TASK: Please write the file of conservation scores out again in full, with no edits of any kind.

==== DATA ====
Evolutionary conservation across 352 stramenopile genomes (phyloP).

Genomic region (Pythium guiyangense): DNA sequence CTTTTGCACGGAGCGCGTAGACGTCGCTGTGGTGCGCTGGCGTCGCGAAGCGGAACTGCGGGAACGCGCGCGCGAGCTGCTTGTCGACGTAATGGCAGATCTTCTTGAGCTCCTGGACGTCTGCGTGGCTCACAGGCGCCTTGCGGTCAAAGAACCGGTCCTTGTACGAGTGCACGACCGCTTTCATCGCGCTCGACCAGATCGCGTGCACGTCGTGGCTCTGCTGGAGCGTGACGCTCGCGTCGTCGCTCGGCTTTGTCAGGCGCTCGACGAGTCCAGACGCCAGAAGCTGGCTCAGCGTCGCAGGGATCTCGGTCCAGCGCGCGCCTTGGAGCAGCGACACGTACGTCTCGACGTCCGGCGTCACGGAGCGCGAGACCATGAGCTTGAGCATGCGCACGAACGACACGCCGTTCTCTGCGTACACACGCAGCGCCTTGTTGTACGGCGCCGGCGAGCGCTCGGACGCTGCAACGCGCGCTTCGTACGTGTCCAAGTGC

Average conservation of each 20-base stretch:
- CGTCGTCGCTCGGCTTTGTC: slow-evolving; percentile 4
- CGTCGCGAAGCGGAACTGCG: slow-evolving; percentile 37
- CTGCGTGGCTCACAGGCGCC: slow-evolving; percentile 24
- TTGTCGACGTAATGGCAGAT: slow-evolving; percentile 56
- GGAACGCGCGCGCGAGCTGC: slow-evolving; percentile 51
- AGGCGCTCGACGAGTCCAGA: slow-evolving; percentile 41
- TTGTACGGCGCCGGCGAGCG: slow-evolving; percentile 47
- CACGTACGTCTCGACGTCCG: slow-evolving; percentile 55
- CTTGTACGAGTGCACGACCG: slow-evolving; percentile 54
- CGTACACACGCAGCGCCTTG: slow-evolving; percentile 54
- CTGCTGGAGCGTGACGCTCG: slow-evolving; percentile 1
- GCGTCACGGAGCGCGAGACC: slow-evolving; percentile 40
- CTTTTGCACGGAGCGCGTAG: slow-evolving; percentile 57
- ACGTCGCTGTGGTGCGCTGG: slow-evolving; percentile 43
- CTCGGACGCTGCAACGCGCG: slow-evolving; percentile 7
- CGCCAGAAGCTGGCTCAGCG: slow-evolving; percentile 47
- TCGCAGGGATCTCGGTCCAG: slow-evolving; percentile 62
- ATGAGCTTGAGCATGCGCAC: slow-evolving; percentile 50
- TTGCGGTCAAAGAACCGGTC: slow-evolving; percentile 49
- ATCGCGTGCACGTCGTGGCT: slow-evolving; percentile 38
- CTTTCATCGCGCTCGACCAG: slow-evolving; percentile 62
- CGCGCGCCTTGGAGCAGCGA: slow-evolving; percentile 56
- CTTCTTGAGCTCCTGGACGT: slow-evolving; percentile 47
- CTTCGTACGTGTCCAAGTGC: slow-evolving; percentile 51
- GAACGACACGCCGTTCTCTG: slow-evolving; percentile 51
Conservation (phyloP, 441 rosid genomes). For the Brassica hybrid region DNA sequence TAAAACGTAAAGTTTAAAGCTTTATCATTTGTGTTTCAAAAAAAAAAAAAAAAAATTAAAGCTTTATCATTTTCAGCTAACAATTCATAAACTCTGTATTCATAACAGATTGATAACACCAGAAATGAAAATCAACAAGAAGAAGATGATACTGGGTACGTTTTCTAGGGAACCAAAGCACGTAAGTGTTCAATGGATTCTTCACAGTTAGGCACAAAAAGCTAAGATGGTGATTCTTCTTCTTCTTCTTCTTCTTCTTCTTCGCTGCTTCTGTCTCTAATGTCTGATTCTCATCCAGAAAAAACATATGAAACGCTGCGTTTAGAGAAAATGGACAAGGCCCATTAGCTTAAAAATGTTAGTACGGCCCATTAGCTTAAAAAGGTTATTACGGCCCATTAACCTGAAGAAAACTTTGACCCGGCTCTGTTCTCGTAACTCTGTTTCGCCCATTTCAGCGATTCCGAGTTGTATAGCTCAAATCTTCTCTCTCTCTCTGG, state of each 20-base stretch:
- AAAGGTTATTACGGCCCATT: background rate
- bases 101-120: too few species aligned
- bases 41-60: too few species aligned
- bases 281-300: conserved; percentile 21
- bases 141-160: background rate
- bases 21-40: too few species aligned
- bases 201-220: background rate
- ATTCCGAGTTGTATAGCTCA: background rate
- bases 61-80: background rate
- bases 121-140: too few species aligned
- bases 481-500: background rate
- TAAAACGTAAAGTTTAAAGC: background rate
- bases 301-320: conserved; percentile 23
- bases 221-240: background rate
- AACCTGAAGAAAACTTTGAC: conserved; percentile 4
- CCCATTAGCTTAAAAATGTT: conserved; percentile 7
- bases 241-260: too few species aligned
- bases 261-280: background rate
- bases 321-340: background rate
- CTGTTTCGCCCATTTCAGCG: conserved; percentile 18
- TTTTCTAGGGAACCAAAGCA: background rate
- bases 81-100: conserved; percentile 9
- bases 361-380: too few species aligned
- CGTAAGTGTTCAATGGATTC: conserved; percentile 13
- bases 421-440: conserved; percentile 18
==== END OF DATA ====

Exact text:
Evolutionary conservation across 352 stramenopile genomes (phyloP).

Genomic region (Pythium guiyangense): DNA sequence CTTTTGCACGGAGCGCGTAGACGTCGCTGTGGTGCGCTGGCGTCGCGAAGCGGAACTGCGGGAACGCGCGCGCGAGCTGCTTGTCGACGTAATGGCAGATCTTCTTGAGCTCCTGGACGTCTGCGTGGCTCACAGGCGCCTTGCGGTCAAAGAACCGGTCCTTGTACGAGTGCACGACCGCTTTCATCGCGCTCGACCAGATCGCGTGCACGTCGTGGCTCTGCTGGAGCGTGACGCTCGCGTCGTCGCTCGGCTTTGTCAGGCGCTCGACGAGTCCAGACGCCAGAAGCTGGCTCAGCGTCGCAGGGATCTCGGTCCAGCGCGCGCCTTGGAGCAGCGACACGTACGTCTCGACGTCCGGCGTCACGGAGCGCGAGACCATGAGCTTGAGCATGCGCACGAACGACACGCCGTTCTCTGCGTACACACGCAGCGCCTTGTTGTACGGCGCCGGCGAGCGCTCGGACGCTGCAACGCGCGCTTCGTACGTGTCCAAGTGC

Average conservation of each 20-base stretch:
- CGTCGTCGCTCGGCTTTGTC: slow-evolving; percentile 4
- CGTCGCGAAGCGGAACTGCG: slow-evolving; percentile 37
- CTGCGTGGCTCACAGGCGCC: slow-evolving; percentile 24
- TTGTCGACGTAATGGCAGAT: slow-evolving; percentile 56
- GGAACGCGCGCGCGAGCTGC: slow-evolving; percentile 51
- AGGCGCTCGACGAGTCCAGA: slow-evolving; percentile 41
- TTGTACGGCGCCGGCGAGCG: slow-evolving; percentile 47
- CACGTACGTCTCGACGTCCG: slow-evolving; percentile 55
- CTTGTACGAGTGCACGACCG: slow-evolving; percentile 54
- CGTACACACGCAGCGCCTTG: slow-evolving; percentile 54
- CTGCTGGAGCGTGACGCTCG: slow-evolving; percentile 1
- GCGTCACGGAGCGCGAGACC: slow-evolving; percentile 40
- CTTTTGCACGGAGCGCGTAG: slow-evolving; percentile 57
- ACGTCGCTGTGGTGCGCTGG: slow-evolving; percentile 43
- CTCGGACGCTGCAACGCGCG: slow-evolving; percentile 7
- CGCCAGAAGCTGGCTCAGCG: slow-evolving; percentile 47
- TCGCAGGGATCTCGGTCCAG: slow-evolving; percentile 62
- ATGAGCTTGAGCATGCGCAC: slow-evolving; percentile 50
- TTGCGGTCAAAGAACCGGTC: slow-evolving; percentile 49
- ATCGCGTGCACGTCGTGGCT: slow-evolving; percentile 38
- CTTTCATCGCGCTCGACCAG: slow-evolving; percentile 62
- CGCGCGCCTTGGAGCAGCGA: slow-evolving; percentile 56
- CTTCTTGAGCTCCTGGACGT: slow-evolving; percentile 47
- CTTCGTACGTGTCCAAGTGC: slow-evolving; percentile 51
- GAACGACACGCCGTTCTCTG: slow-evolving; percentile 51
Conservation (phyloP, 441 rosid genomes). For the Brassica hybrid region DNA sequence TAAAACGTAAAGTTTAAAGCTTTATCATTTGTGTTTCAAAAAAAAAAAAAAAAAATTAAAGCTTTATCATTTTCAGCTAACAATTCATAAACTCTGTATTCATAACAGATTGATAACACCAGAAATGAAAATCAACAAGAAGAAGATGATACTGGGTACGTTTTCTAGGGAACCAAAGCACGTAAGTGTTCAATGGATTCTTCACAGTTAGGCACAAAAAGCTAAGATGGTGATTCTTCTTCTTCTTCTTCTTCTTCTTCTTCGCTGCTTCTGTCTCTAATGTCTGATTCTCATCCAGAAAAAACATATGAAACGCTGCGTTTAGAGAAAATGGACAAGGCCCATTAGCTTAAAAATGTTAGTACGGCCCATTAGCTTAAAAAGGTTATTACGGCCCATTAACCTGAAGAAAACTTTGACCCGGCTCTGTTCTCGTAACTCTGTTTCGCCCATTTCAGCGATTCCGAGTTGTATAGCTCAAATCTTCTCTCTCTCTCTGG, state of each 20-base stretch:
- AAAGGTTATTACGGCCCATT: background rate
- bases 101-120: too few species aligned
- bases 41-60: too few species aligned
- bases 281-300: conserved; percentile 21
- bases 141-160: background rate
- bases 21-40: too few species aligned
- bases 201-220: background rate
- ATTCCGAGTTGTATAGCTCA: background rate
- bases 61-80: background rate
- bases 121-140: too few species aligned
- bases 481-500: background rate
- TAAAACGTAAAGTTTAAAGC: background rate
- bases 301-320: conserved; percentile 23
- bases 221-240: background rate
- AACCTGAAGAAAACTTTGAC: conserved; percentile 4
- CCCATTAGCTTAAAAATGTT: conserved; percentile 7
- bases 241-260: too few species aligned
- bases 261-280: background rate
- bases 321-340: background rate
- CTGTTTCGCCCATTTCAGCG: conserved; percentile 18
- TTTTCTAGGGAACCAAAGCA: background rate
- bases 81-100: conserved; percentile 9
- bases 361-380: too few species aligned
- CGTAAGTGTTCAATGGATTC: conserved; percentile 13
- bases 421-440: conserved; percentile 18